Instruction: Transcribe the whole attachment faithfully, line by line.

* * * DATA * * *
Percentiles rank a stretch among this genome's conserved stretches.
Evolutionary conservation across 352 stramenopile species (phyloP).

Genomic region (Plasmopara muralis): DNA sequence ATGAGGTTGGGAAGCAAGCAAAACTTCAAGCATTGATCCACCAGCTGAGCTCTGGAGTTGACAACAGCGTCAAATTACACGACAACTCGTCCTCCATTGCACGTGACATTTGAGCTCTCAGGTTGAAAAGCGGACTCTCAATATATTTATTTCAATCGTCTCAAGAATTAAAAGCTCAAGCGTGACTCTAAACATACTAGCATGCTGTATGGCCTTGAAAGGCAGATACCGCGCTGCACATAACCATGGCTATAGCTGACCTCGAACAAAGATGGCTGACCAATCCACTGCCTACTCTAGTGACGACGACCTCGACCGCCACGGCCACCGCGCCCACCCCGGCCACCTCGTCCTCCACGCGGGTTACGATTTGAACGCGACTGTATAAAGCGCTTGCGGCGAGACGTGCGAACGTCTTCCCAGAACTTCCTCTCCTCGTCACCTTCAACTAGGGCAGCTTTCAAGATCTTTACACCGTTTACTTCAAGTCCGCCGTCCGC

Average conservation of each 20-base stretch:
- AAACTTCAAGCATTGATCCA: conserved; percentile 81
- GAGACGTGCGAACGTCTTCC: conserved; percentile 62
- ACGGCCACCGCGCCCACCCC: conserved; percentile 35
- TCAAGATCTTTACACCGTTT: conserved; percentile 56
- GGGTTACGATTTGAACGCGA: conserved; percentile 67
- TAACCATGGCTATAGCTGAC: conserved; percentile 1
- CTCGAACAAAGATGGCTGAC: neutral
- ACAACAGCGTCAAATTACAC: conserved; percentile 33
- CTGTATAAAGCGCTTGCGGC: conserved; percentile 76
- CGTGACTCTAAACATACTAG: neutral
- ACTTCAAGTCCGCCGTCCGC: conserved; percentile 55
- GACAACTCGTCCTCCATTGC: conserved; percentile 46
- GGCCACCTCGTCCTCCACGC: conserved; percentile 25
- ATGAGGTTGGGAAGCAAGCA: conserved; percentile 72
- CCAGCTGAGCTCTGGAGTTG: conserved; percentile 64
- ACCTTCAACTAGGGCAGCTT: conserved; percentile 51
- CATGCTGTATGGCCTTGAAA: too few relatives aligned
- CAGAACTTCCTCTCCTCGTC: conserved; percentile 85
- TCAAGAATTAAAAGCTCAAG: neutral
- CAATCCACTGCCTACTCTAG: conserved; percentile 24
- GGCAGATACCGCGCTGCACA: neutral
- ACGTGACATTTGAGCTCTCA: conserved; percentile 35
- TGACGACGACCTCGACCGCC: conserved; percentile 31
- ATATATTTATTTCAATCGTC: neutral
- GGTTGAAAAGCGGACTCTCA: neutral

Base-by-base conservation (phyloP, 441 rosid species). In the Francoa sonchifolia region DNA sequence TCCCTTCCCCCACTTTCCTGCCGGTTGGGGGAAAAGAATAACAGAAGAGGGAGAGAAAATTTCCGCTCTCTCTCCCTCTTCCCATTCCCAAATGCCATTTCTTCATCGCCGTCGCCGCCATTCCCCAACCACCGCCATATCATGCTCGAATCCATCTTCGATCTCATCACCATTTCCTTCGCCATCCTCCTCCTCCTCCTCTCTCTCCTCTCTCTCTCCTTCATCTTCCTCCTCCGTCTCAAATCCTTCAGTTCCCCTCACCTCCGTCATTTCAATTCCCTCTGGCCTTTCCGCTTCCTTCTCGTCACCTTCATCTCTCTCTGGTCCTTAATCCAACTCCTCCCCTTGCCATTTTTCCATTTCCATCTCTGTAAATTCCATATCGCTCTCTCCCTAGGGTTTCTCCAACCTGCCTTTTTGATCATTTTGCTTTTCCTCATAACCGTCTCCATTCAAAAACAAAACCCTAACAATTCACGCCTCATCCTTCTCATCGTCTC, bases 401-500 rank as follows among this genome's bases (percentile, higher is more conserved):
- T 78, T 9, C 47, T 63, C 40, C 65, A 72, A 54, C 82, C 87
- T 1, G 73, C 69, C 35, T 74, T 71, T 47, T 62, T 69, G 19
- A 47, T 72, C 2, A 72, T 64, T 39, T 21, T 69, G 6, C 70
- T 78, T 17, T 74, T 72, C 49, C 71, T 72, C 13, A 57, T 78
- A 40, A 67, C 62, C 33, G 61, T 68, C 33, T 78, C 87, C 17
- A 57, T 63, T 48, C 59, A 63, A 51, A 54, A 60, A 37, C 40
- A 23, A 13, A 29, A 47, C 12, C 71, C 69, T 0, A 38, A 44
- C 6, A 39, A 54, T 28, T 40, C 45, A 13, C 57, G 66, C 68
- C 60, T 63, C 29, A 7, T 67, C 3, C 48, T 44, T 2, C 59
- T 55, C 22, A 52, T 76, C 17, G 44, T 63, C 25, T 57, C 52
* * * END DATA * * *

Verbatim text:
Percentiles rank a stretch among this genome's conserved stretches.
Evolutionary conservation across 352 stramenopile species (phyloP).

Genomic region (Plasmopara muralis): DNA sequence ATGAGGTTGGGAAGCAAGCAAAACTTCAAGCATTGATCCACCAGCTGAGCTCTGGAGTTGACAACAGCGTCAAATTACACGACAACTCGTCCTCCATTGCACGTGACATTTGAGCTCTCAGGTTGAAAAGCGGACTCTCAATATATTTATTTCAATCGTCTCAAGAATTAAAAGCTCAAGCGTGACTCTAAACATACTAGCATGCTGTATGGCCTTGAAAGGCAGATACCGCGCTGCACATAACCATGGCTATAGCTGACCTCGAACAAAGATGGCTGACCAATCCACTGCCTACTCTAGTGACGACGACCTCGACCGCCACGGCCACCGCGCCCACCCCGGCCACCTCGTCCTCCACGCGGGTTACGATTTGAACGCGACTGTATAAAGCGCTTGCGGCGAGACGTGCGAACGTCTTCCCAGAACTTCCTCTCCTCGTCACCTTCAACTAGGGCAGCTTTCAAGATCTTTACACCGTTTACTTCAAGTCCGCCGTCCGC

Average conservation of each 20-base stretch:
- AAACTTCAAGCATTGATCCA: conserved; percentile 81
- GAGACGTGCGAACGTCTTCC: conserved; percentile 62
- ACGGCCACCGCGCCCACCCC: conserved; percentile 35
- TCAAGATCTTTACACCGTTT: conserved; percentile 56
- GGGTTACGATTTGAACGCGA: conserved; percentile 67
- TAACCATGGCTATAGCTGAC: conserved; percentile 1
- CTCGAACAAAGATGGCTGAC: neutral
- ACAACAGCGTCAAATTACAC: conserved; percentile 33
- CTGTATAAAGCGCTTGCGGC: conserved; percentile 76
- CGTGACTCTAAACATACTAG: neutral
- ACTTCAAGTCCGCCGTCCGC: conserved; percentile 55
- GACAACTCGTCCTCCATTGC: conserved; percentile 46
- GGCCACCTCGTCCTCCACGC: conserved; percentile 25
- ATGAGGTTGGGAAGCAAGCA: conserved; percentile 72
- CCAGCTGAGCTCTGGAGTTG: conserved; percentile 64
- ACCTTCAACTAGGGCAGCTT: conserved; percentile 51
- CATGCTGTATGGCCTTGAAA: too few relatives aligned
- CAGAACTTCCTCTCCTCGTC: conserved; percentile 85
- TCAAGAATTAAAAGCTCAAG: neutral
- CAATCCACTGCCTACTCTAG: conserved; percentile 24
- GGCAGATACCGCGCTGCACA: neutral
- ACGTGACATTTGAGCTCTCA: conserved; percentile 35
- TGACGACGACCTCGACCGCC: conserved; percentile 31
- ATATATTTATTTCAATCGTC: neutral
- GGTTGAAAAGCGGACTCTCA: neutral

Base-by-base conservation (phyloP, 441 rosid species). In the Francoa sonchifolia region DNA sequence TCCCTTCCCCCACTTTCCTGCCGGTTGGGGGAAAAGAATAACAGAAGAGGGAGAGAAAATTTCCGCTCTCTCTCCCTCTTCCCATTCCCAAATGCCATTTCTTCATCGCCGTCGCCGCCATTCCCCAACCACCGCCATATCATGCTCGAATCCATCTTCGATCTCATCACCATTTCCTTCGCCATCCTCCTCCTCCTCCTCTCTCTCCTCTCTCTCTCCTTCATCTTCCTCCTCCGTCTCAAATCCTTCAGTTCCCCTCACCTCCGTCATTTCAATTCCCTCTGGCCTTTCCGCTTCCTTCTCGTCACCTTCATCTCTCTCTGGTCCTTAATCCAACTCCTCCCCTTGCCATTTTTCCATTTCCATCTCTGTAAATTCCATATCGCTCTCTCCCTAGGGTTTCTCCAACCTGCCTTTTTGATCATTTTGCTTTTCCTCATAACCGTCTCCATTCAAAAACAAAACCCTAACAATTCACGCCTCATCCTTCTCATCGTCTC, bases 401-500 rank as follows among this genome's bases (percentile, higher is more conserved):
- T 78, T 9, C 47, T 63, C 40, C 65, A 72, A 54, C 82, C 87
- T 1, G 73, C 69, C 35, T 74, T 71, T 47, T 62, T 69, G 19
- A 47, T 72, C 2, A 72, T 64, T 39, T 21, T 69, G 6, C 70
- T 78, T 17, T 74, T 72, C 49, C 71, T 72, C 13, A 57, T 78
- A 40, A 67, C 62, C 33, G 61, T 68, C 33, T 78, C 87, C 17
- A 57, T 63, T 48, C 59, A 63, A 51, A 54, A 60, A 37, C 40
- A 23, A 13, A 29, A 47, C 12, C 71, C 69, T 0, A 38, A 44
- C 6, A 39, A 54, T 28, T 40, C 45, A 13, C 57, G 66, C 68
- C 60, T 63, C 29, A 7, T 67, C 3, C 48, T 44, T 2, C 59
- T 55, C 22, A 52, T 76, C 17, G 44, T 63, C 25, T 57, C 52